28. Amminger GP, Schafer MR, Papageorgiou K, Klier CM, Cotton SM, Harrigan SM et al. Long-chain omega-3 fatty acids for indicated prevention of psychotic disorders: a randomized, placebo-controlled trial. Arch Gen Psychiatry 2010; 67: 146–154. | Article | PubMed | ISI | CAS |
  29. Davis J, Moylan S, Harvey BH, Maes M, Berk M. Neuroprogression in schizophrenia: pathways underpinning clinical staging and therapeutic corollaries. Aust N Z Psychiatry 2014; 48: 512–529. | Article |
  30. Flatow J, Buckley P, Miller BJ. Meta-analysis of oxidative stress in schizophrenia. Biol Psychiatry 2013; 74: 400–409. | Article | PubMed | ISI | CAS |
  31. Pandya CD, Howell KR, Pillai A. Antioxidants as potential therapeutics for neuropsychiatric disorders. Progr Neuro-psychopharmacol Biol Psychiatry 2013; 46: 214–223. | Article |
  32. Yao JK, Keshavan MS. Antioxidants, redox signaling, and pathophysiology in schizophrenia: an integrative view. Antioxid Redox Signal 2011; 15: 2011–2035. | Article | PubMed | CAS |
  33. Martinez-Cengotitabengoa M, Mac-Dowell KS, Leza JC, Mico JA, Fernandez M, Echevarria E et al. Cognitive impairment is related to oxidative stress and chemokine levels in first psychotic episodes. Schizophr Res 2012; 137: 66–72. | Article | PubMed |
  34. Fraguas D, Gonzalez-Pinto A, Mico JA, Reig S, Parellada M, Martinez-Cengotitabengoa M et al. Decreased glutathione levels predict loss of brain volume in children and adolescents with first-episode psychosis in a two-year longitudinal study. Schizophr Res 2012; 137: 58–65. | Article | PubMed | ISI |
  35. Smesny S, Milleit B, Hipler UC, Milleit C, Schafer MR, Klier CM et al. Omega-3 fatty acid supplementation changes intracellular phospholipase A2 activity and membrane fatty acid profiles in individuals at ultra-high risk for psychosis. Mol Psychiatry 2014; 19: 317–324. | Article | PubMed | ISI |
  36. Calder PC. Fatty acids and inflammation: the cutting edge between food and pharma. Eur J Pharmacol 2011; 668(Suppl 1): S50–S58. | Article | PubMed |
  37. Amminger GP, Schafer MR, Schlogelhofer M, Klier CM, McGorry PD. Longer-term outcome in the prevention of psychotic disorders by the Vienna omega-3 study. Nat Commun 2015; 6: 7934. | Article | PubMed | CAS |
  38. Zhang W, Li P, Hu X, Zhang F, Chen J, Gao Y. Omega-3 polyunsaturated fatty acids in the brain: metabolism and neuroprotection. Front Biosci (Landmark Ed) 2011; 16: 2653–2670. | Article | PubMed |
  39. Peters BD, Machielsen MW, Hoen WP, Caan MW, Malhotra AK, Szeszko PR et al. Polyunsaturated fatty acid concentration predicts myelin integrity in early-phase psychosis. Schizophr Bull 2013; 39: 830–838. | Article | PubMed |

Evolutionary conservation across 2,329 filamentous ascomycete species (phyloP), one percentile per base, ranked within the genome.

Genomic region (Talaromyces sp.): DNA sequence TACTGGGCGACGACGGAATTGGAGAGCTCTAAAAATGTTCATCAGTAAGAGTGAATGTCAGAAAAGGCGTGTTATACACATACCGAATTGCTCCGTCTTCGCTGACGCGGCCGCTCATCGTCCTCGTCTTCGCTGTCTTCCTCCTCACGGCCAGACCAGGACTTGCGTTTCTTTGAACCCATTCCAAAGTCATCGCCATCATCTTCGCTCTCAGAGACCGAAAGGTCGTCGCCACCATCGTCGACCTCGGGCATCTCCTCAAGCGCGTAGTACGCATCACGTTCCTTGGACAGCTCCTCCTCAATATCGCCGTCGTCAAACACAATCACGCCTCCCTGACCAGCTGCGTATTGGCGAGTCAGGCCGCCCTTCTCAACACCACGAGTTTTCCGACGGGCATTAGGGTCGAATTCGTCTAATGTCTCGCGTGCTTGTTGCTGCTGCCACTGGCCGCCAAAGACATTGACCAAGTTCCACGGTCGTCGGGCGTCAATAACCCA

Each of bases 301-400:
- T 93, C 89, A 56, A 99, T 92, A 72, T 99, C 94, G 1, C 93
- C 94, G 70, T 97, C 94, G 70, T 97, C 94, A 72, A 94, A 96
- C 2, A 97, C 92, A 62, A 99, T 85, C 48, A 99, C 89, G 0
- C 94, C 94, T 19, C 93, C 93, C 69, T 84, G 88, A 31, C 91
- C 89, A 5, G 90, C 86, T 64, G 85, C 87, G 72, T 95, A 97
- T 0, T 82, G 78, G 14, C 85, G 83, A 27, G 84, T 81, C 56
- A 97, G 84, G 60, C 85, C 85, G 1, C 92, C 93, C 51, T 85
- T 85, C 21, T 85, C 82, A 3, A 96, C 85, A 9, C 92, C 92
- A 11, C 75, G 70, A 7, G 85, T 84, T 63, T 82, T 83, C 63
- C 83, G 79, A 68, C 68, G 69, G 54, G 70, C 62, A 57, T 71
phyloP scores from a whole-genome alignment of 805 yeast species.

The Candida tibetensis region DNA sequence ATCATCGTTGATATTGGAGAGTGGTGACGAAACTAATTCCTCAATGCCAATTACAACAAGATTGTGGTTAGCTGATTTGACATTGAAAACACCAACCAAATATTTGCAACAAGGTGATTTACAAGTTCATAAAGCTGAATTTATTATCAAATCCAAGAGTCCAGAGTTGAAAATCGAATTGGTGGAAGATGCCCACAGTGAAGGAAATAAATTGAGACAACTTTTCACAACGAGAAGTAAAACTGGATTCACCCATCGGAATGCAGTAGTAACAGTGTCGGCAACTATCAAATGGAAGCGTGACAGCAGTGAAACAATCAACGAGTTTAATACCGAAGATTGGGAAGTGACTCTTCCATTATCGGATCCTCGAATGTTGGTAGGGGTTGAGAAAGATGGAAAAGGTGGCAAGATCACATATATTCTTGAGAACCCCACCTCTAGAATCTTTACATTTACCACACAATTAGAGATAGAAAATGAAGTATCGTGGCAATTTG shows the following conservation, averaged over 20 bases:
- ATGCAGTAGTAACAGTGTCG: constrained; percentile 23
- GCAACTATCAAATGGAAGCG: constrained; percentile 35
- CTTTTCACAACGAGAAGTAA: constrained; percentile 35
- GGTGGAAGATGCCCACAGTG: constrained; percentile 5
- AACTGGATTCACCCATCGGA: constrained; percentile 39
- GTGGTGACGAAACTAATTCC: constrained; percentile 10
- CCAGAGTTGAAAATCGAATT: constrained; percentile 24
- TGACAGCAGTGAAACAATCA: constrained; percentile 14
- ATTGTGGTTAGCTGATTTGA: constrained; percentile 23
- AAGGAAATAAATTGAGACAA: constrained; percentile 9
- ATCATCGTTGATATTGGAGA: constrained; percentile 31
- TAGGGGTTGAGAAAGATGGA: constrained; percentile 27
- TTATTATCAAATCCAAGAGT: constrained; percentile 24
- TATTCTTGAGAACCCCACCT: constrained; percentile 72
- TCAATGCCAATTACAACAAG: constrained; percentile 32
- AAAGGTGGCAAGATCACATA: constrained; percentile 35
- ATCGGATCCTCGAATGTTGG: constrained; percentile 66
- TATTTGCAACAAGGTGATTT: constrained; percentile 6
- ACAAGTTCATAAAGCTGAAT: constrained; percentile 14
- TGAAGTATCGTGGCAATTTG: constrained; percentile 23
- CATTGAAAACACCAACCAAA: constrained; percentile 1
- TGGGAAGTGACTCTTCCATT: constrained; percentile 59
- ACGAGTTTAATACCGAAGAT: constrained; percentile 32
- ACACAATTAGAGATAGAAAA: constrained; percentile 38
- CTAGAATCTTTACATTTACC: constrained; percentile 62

40. Amminger GP, Schafer MR, Klier CM, Slavik JM, Holzer I, Holub M et al. Decreased nervonic acid levels in erythrocyte membranes predict psychosis in help-seeking ultra-high-risk individuals. Mol Psychiatry 2012; 17: 1150–1152. | Article | PubMed | ISI |
  41. Hoen WP, Lijmer JG, Duran M, Wanders RJ, van Beveren NJ, de Haan L. Red blood cell polyunsaturated fatty acids measured in red blood cells and schizophrenia: a meta-analysis. Psychiatry Res 2013; 207: 1–12. | Article | PubMed | ISI | CAS |
  42. van der Kemp WJ, Klomp DW, Kahn RS, Luijten PR, Hulshoff Pol HE. A meta-analysis of the polyunsaturated fatty acid composition of erythrocyte membranes in schizophrenia. Schizophr Res 2012; 141: 153–161. | Article | PubMed |
  43. Rice SM, Schafer MR, Klier C, Mossaheb N, Vijayakumar N, Amminger GP. Erythrocyte polyunsaturated fatty acid levels in young people at ultra-high risk for psychotic disorder and healthy adolescent controls. Psychiatry Res 2015; 228: 174–176. | Article | PubMed |
  44. van Vugt MK, Sederberg PB, Kahana MJ. Comparison of spectral analysis methods for characterizing brain oscillations. J Neurosci Methods 2007; 162: 49–63. | Article | PubMed |
  45. Boutros NN, Arfken C, Galderisi S, Warrick J, Pratt G, Iacono W. The status of spectral EEG abnormality as a diagnostic test for schizophrenia. Schizophr Res 2008; 99: 225–237. | Article | PubMed |
  46. Ranlund S, Nottage J, Shaikh M, Dutt A, Constante M, Walshe M et al. Resting EEG in psychosis and at-risk populations—a possible endophenotype? Schizophr Res 2014; 153: 96–102. | Article | PubMed |
  47. Gschwandtner U, Zimmermann R, Pflueger MO, Riecher-Rossler A, Fuhr P. Negative symptoms in neuroleptic-naive patients with first-episode psychosis correlate with QEEG parameters. Schizophr Res 2009; 115: 231–236. | Article | PubMed |
  48. Zimmermann R, Gschwandtner U, Wilhelm FH, Pflueger MO, Riecher-Rossler A, Fuhr P. EEG spectral power and negative symptoms in at-risk individuals predict transition to psychosis. Schizophr Res 2010; 123: 208–216. | Article | PubMed |
  49. van Tricht MJ, Ruhrmann S, Arns M, Muller R, Bodatsch M, Velthorst E et al. Can quantitative EEG measures predict clinical outcome in subjects at Clinical High Risk for psychosis? A prospective multicenter study. Schizophr Res 2014; 153: 42–47. | Article | PubMed |
  50. Morrison AP, French P, Walford L, Lewis SW, Kilcommons A, Green J et al. Cognitive therapy for the prevention of psychosis in people at ultra-high risk: randomised controlled trial. Br J Psychiatry 2004; 185: 291–297. | Article | PubMed |
  51. Yung AR, Phillips LJ, McGorry PD, McFarlane CA, Francey S, Harrigan S et al. Prediction of psychosis. A step towards indicated prevention of schizophrenia. Br J Psychiatry 1998; 172: 14–20.